For Kimberlee Gallagher, working at the Western Forest Products (WFP) Saltair Sawmill was like a breath of fresh air.
Gallagher spent about a month at the Saltair Sawmill in Ladysmith doing contract work as a fire watch, and she was impressed by the employees’ friendliness, positive attitudes and attention to safety.
Gallagher lives in Chase, and she and her boyfriend Brock Colliver both did contract work at the mill.
“I’ve gotten to know quite a few people on a first-name basis, and there are many smiles and exchanges of a ‘good morning’ everyday,” she said. “I’ve never worked somewhere where everyone works so positive, safe and in such a respectful manner. The energy here is warm and friendly. If I lived down here, I’d apply for a full-time position. I just feel in my heart that these wonderful people at this mill deserve some sort of recognition.”
Gallagher says she was the only female working there in a labour position, and she couldn’t have been treated any better.
“I cannot explain how polite, helpful and well-mannered these people are,” she said. “I usually work in the oilfield up north, and it’s a little rougher up there. It’s been a real treat here. These guys here are really down-to-earth, good people — upper management as well.”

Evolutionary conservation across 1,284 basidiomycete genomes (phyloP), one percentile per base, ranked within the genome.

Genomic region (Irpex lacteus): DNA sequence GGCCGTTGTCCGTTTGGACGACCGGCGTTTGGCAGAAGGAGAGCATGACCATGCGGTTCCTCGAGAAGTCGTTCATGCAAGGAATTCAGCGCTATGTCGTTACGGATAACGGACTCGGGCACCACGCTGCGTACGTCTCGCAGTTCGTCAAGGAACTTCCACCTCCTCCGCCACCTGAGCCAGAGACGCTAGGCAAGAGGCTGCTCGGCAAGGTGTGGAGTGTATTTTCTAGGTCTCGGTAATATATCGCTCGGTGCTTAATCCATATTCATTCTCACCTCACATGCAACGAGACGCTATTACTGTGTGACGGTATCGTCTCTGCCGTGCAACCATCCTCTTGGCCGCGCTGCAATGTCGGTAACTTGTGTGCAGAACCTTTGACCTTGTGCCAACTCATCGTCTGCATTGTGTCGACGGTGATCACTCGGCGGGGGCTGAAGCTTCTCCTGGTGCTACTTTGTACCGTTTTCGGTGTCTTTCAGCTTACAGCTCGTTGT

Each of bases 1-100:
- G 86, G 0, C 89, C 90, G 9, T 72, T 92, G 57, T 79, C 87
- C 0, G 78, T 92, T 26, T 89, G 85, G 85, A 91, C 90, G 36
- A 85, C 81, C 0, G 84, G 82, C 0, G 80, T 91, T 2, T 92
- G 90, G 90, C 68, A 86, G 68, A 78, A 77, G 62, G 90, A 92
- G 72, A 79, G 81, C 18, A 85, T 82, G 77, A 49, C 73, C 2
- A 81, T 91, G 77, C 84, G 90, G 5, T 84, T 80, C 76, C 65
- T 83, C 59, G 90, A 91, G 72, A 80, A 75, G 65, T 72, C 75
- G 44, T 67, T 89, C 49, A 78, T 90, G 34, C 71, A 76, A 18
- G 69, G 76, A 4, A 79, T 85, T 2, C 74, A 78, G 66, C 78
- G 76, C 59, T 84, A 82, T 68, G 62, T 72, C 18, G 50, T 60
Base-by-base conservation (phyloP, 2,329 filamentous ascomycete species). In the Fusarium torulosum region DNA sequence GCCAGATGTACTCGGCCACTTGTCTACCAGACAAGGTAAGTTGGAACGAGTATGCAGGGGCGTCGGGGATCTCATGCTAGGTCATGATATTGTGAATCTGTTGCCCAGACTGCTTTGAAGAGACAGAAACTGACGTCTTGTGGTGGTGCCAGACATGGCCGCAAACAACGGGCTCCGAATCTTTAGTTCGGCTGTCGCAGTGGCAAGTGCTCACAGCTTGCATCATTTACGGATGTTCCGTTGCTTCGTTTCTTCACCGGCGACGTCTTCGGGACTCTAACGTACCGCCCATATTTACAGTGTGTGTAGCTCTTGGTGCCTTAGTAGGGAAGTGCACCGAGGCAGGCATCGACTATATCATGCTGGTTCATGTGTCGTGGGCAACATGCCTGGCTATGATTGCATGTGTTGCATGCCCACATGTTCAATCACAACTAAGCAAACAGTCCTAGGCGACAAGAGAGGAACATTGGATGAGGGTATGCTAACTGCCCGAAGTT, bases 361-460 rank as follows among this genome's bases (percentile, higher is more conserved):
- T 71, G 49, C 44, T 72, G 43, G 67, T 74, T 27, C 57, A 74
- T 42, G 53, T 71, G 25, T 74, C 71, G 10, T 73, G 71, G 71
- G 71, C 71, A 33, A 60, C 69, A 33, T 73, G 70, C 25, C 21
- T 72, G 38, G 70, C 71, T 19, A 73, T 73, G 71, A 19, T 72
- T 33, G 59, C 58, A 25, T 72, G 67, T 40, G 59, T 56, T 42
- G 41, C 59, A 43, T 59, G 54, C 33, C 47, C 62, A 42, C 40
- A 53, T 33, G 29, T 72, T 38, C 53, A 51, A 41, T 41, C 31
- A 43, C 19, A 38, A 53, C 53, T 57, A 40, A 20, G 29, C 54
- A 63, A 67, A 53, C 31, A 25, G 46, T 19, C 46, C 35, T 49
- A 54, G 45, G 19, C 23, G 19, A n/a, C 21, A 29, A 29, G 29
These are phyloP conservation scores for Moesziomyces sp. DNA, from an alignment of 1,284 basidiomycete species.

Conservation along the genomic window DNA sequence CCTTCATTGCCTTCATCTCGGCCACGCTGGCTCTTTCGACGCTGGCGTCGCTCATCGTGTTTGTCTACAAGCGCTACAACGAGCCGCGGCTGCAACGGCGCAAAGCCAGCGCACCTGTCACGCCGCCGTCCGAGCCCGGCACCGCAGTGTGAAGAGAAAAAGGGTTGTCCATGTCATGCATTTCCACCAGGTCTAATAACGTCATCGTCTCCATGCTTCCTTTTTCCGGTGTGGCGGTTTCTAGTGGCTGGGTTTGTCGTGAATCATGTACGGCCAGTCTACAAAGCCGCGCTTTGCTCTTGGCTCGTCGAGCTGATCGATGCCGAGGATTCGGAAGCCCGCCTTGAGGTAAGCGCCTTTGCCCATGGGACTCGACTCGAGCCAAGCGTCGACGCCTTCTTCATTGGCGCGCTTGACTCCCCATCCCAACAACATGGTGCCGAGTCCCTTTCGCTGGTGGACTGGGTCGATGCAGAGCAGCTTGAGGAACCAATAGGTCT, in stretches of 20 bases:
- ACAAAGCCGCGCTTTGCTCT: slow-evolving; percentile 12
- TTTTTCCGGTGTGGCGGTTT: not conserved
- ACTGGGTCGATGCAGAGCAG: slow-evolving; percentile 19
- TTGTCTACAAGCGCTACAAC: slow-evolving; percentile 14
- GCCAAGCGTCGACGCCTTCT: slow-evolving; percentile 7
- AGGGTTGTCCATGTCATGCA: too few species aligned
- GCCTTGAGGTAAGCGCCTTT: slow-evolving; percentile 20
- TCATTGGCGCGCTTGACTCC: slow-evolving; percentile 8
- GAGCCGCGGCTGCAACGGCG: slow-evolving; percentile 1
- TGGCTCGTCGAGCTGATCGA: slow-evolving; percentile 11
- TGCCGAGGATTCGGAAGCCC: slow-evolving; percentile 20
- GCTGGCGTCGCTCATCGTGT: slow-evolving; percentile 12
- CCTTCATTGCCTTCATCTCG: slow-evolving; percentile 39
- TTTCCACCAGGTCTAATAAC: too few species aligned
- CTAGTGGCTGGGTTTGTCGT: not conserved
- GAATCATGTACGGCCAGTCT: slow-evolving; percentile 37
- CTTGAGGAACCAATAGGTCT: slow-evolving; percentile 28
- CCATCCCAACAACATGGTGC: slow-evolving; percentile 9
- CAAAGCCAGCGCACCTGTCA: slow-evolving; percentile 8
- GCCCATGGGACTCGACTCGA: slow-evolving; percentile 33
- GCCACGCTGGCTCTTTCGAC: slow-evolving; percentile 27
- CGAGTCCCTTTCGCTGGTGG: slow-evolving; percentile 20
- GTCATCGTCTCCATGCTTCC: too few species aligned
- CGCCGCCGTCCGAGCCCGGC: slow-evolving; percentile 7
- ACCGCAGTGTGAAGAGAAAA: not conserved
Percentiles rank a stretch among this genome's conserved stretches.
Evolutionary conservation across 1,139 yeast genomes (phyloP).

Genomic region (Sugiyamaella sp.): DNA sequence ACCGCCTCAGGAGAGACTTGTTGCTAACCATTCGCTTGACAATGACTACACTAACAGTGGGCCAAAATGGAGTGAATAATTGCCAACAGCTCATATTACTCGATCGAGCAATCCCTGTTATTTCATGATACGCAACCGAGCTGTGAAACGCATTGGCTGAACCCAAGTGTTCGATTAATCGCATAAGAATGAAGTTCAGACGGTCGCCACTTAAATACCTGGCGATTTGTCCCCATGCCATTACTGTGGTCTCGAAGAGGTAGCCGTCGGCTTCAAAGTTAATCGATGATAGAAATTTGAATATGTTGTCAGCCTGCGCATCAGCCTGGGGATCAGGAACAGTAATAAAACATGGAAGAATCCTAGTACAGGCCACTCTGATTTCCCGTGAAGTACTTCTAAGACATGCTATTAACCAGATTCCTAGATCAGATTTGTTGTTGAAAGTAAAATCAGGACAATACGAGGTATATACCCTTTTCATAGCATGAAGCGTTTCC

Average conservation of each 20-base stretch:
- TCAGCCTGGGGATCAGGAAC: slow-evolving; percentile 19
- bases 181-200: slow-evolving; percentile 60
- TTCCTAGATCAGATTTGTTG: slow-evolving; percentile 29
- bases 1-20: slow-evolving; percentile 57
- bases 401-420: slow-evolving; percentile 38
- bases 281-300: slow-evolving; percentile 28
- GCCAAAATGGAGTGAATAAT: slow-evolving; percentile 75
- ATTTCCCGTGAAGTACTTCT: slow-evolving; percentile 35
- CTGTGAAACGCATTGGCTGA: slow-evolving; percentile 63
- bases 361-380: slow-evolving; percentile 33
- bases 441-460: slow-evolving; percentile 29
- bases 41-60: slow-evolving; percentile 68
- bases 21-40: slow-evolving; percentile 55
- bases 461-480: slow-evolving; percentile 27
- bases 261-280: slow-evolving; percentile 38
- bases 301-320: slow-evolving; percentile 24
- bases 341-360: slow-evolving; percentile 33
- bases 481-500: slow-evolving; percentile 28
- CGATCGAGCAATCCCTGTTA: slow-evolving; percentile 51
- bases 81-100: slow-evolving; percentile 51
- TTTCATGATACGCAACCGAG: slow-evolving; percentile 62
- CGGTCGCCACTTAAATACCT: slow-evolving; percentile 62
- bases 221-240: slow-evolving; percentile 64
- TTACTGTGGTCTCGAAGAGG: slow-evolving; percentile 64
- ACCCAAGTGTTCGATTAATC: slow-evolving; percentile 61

Gallagher is enthusiastic about how safe and happy the employees at the WFP Saltair Sawmill are.
“No. 1 for me is safety and working with nice, friendly people,” she said. “I’ve never thought seriously of working full-time at a mill until I came here. They were happy at the start of their shift, and they were happy at the end.”
The Saltair Sawmill, built in 1972, converts coastal mid-size logs into high-value specialized products in hemlock, Douglas fir and Western red cedar and ships product to Japan, China, North America, Europe and Australia.
The mill is currently undergoing a major retrofit.
Initially, WFP announced a $24.2-million investment as the first phase of what will ultimately be a total reinvestment of about $38 million into the Saltair Sawmill. The first phase of the retrofit includes upgrades/replacements to the Edgers, Stacker, (including an inline strapper), Sorter, Trimmer and Chipper.
One of the first pieces of the puzzle was a new stacker, which is capable of stacking more than 250 loads in an eight-hour shift, explained project manager Terry Charlton.
The new inline strapper was completed in the past three weeks, and Gallagher and Colliver were in Ladysmith to see it take shape.